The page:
I met Dave and Sandy Kent at the baseball field.
Dave was easy to spot, his long hair flowing out from behind his baseball cap as he helped coach a Columbiana team of 9- and 10-year-olds.
Sandy was just as easy to recognize, cheering excitedly.
No one would ever guess that this is the last place Dave and Sandy expected to be.
Former life: Four years ago, the couple was living in Chicago. Dave worked in an auto parts store and Sandy was in the accounting department for the Girl Scouts of America.
"We were pretty carefree," Sandy remembers.
"DINKS," Dave says, smiling at his wife.
Noticing my look of confusion, he explains the term, "Duel income, no kids."
As we chuckle over the expression, 9-year-old Shane comes to the door. "Can I go over to Troy's?" he asks.
"Not right now," Sandy responds.
On Sept. 1, 1997, Dave's sister died, leaving three children.
Since then, they have been DINKS no more.
"My sister asked me if I would take care of the kids if something happened to her," Dave explains. "I don't make promises I don't keep."
As I marvel over the enormity of that promise, Dave replies, very matter-of-factly, "I don't see it as anything special. We were just doing what we had to do."
This is a couple quite familiar with doing what must be done.
Another change: In February 1995, Dave began losing weight.
"He was down to 120 pounds," Sandy says.
"I was driving home from work one night, feeling a lump on my neck," Dave remembers. "I thought it would go away."
Sandy suspected it would not.
The next day, Sandy insisted he visit the doctor.
After a biopsy, Dave was diagnosed with Hodgkin's disease.
"He was in the last stage of the disease before it takes your life," Sandy says, the quiver still present in her voice.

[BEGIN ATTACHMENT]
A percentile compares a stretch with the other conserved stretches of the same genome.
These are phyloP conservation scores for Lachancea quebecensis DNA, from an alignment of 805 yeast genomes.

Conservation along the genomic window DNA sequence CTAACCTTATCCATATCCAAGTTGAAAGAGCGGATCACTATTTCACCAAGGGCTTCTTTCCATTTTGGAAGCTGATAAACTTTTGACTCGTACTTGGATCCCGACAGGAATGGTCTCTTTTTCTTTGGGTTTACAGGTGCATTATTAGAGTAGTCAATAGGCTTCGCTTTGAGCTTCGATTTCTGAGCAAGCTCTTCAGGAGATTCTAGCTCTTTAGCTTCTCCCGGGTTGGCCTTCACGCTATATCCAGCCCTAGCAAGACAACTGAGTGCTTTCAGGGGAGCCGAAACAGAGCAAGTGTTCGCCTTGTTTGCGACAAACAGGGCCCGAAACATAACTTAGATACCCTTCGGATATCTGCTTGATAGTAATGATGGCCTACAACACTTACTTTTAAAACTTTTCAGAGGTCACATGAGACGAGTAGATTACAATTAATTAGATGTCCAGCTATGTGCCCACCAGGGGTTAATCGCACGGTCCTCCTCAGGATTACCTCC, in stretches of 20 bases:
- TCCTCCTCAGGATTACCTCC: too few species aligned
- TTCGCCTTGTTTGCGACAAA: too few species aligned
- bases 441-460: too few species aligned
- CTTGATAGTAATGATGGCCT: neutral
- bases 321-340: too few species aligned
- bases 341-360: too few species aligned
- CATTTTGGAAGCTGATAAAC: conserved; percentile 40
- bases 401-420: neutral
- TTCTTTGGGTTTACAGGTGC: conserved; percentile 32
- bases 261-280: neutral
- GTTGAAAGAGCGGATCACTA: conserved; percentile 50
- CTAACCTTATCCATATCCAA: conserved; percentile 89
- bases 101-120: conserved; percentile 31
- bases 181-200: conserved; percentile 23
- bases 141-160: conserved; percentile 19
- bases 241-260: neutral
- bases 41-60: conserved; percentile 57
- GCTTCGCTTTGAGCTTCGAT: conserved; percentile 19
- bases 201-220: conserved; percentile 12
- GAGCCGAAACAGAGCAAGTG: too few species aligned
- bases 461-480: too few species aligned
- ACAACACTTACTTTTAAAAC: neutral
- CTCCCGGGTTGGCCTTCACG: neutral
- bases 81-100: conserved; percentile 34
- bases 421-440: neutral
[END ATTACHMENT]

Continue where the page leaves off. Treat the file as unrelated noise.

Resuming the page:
Dave underwent surgery.
The doctors expected to find a tumor the size of a golf ball. What they found was one the size of a lemon.
Eight months of chemotherapy and six weeks of radiation followed.
"He lost all his hair below his eyebrows," Sandy remembers. "But not on his head. It only thinned out."
Dave was thankful for that.
"I look better with long hair," he jests. "My head ain't shaped right."
"Were you afraid you would die?" I ask, curiously.
"No, never," he responds, with the same matter-of-fact tone in his voice.
Such is Dave's demeanor and outlook on life.
Best shot: Not one to dwell on the circumstances life throws his way, he merely deals with every pitch and gives it his best swing.
Less than a year after recovering from cancer, the tragedy of losing his sister occurred.
"It was a big change," Dave admits of his sudden parenthood. "We were used to getting up on Sunday and taking a motorcycle ride. Leaving when we wanted and coming back when we wanted."
Instantly, their lives became consumed with baby-sitting needs and school issues.
The living expenses of Chicago proved to be too much for their new family.
"The day care charged $5 a minute if you were late," Dave explains with disgust.
A move was in order.
Now, instead of fighting city traffic, he spends his afternoons at the Columbiana baseball fields.
"Don't fret over it," he tells a player. "Try next time!"
"Come on guys! Let's get some runs!" he encourages in his firm but fun manner.
Meanwhile, Sandy can be found cheering in the stands or helping coach the T-ball team on which Brandon, the youngest of the three children, plays.
"You never know the way things will work out," Dave says, referring to the events of his life.